Being contracted is required to attend CULP or any training such as Airborne and others. If your son remains non-contracted his first two years he would not be eligible for CULP or Summer training.

    Like others have said, your son should work towards being able to have a great first APFT when he arrives at school. Participate in all campus ROTC opportunities he can. It is not required to be contracted to be on the Ranger Challenge Team (at least at my son's school). Get good grades his first semester, all of this will help put him in position to receive a campus scholarship if any are available.

    Best of luck to your son.
     
  9. dunninla

    dunninla Member

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    Cadets at my DD school are treated equally and provisioned equally. The only reason they know who is Scholarship and who isn't is that at her orientation just before school started, the scholarship cadets have a different paperwork packet to fill out, and for efficiency reasons, I suppose, each of those freshmen were given their paperwork packet as a group, separate from the non-scholarship freshmen present at orientation.

    As to how it matters, as jcleppe pointed out, there are some training opportunities the summer after freshman (MSI) year that require that the participant be Contracted, which as an MSI means on scholarship. CULP is the one that is probably the most common that requires a contract to participate.

    Otherwise, nobody cares who is scholarship and who isn't. Most cadets only pay attention to who is doing well in PT, and who isn't, since that is in front of everyone. Better to be non-contracted and doing well in PT, than contracted and doing poorly in PT.
     
  10. EDelahanty

    EDelahanty Member

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    To add to the good points made by the posters above, morning pt and labs are generally mandatory for contracted cadets. One way for a non-contracted cadet to be noticed favorably is to show up and give maximum effort in these activities. If you skip them, that will be noticed also. If you slack off or skip pt, you will also lose the respect of your classmates and upperclass cadets.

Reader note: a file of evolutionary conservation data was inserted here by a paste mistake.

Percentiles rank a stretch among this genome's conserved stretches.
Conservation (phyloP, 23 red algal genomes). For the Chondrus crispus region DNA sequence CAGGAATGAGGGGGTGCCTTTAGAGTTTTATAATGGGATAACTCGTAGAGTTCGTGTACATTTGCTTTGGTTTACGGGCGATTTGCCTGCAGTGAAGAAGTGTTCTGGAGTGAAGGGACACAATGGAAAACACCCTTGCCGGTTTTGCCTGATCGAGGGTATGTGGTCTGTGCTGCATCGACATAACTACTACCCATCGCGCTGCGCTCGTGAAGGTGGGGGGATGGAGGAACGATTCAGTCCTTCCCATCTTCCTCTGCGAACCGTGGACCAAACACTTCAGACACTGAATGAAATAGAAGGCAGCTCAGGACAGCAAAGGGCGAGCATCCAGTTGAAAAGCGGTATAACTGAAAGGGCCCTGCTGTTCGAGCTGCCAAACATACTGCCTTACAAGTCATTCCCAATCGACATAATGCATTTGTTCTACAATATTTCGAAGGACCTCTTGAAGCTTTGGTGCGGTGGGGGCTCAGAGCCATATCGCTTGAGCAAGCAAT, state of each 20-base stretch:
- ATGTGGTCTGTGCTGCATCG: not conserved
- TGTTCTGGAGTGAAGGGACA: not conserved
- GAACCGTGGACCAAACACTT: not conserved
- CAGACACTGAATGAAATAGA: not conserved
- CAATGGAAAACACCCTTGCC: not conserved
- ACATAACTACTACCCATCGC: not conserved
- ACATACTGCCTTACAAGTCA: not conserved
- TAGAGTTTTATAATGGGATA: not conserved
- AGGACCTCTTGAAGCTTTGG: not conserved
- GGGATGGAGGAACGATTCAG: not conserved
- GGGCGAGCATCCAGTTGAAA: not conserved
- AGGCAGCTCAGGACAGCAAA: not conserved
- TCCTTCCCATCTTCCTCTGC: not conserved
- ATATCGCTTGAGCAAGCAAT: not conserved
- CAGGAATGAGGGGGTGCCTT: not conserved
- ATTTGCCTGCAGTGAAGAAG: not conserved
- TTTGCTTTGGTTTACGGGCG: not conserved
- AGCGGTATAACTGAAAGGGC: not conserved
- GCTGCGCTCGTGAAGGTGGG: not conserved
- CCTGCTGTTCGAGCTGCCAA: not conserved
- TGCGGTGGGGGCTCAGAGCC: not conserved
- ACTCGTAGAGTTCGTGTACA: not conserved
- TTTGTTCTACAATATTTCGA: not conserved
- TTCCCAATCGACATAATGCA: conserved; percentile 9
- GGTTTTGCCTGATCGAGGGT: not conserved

If your goal is a campus-based scholarship, you also need to concentrate on getting good grades in your academic classes. While 79.6% of life is a matter of just showing up, it doesn't work that way in ROTC. There are many instances of MS2s who well into their second year have been thanked for their interest and then been informed that that they will not be invited to contract.

    Make sure your son contacts the Dickinson cadre to let them know he intends to participate in AROTC so that he can receive any necessary paperwork and the fall orientation schedule. Also, he can find out the schedule for labs (i.e., weekend or weekday) to ensure that it doesn't interfere with his courtse selection .
     
    Last edited: May 20, 2013
  11. etk401

    etk401 New Member

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    Thank you all for your insight. He wants this so desperately!
     
  12. Jcleppe

    Jcleppe Member

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    That drive will help him get noticed.

    Biggest thing he can do right now is work out, a lot...and run, a lot.

    Getting a great APFT score on his first try will get him noticed quickly, it's the first chance the cadre get to evaluate new cadets. Simply put, if your son gets the highest APFT and the battalion has a campus scholarship available, he has a great chance of getting one. Tell him to train hard and try to get a minimum 270, with 90 points in each section.

    Best of luck to your son.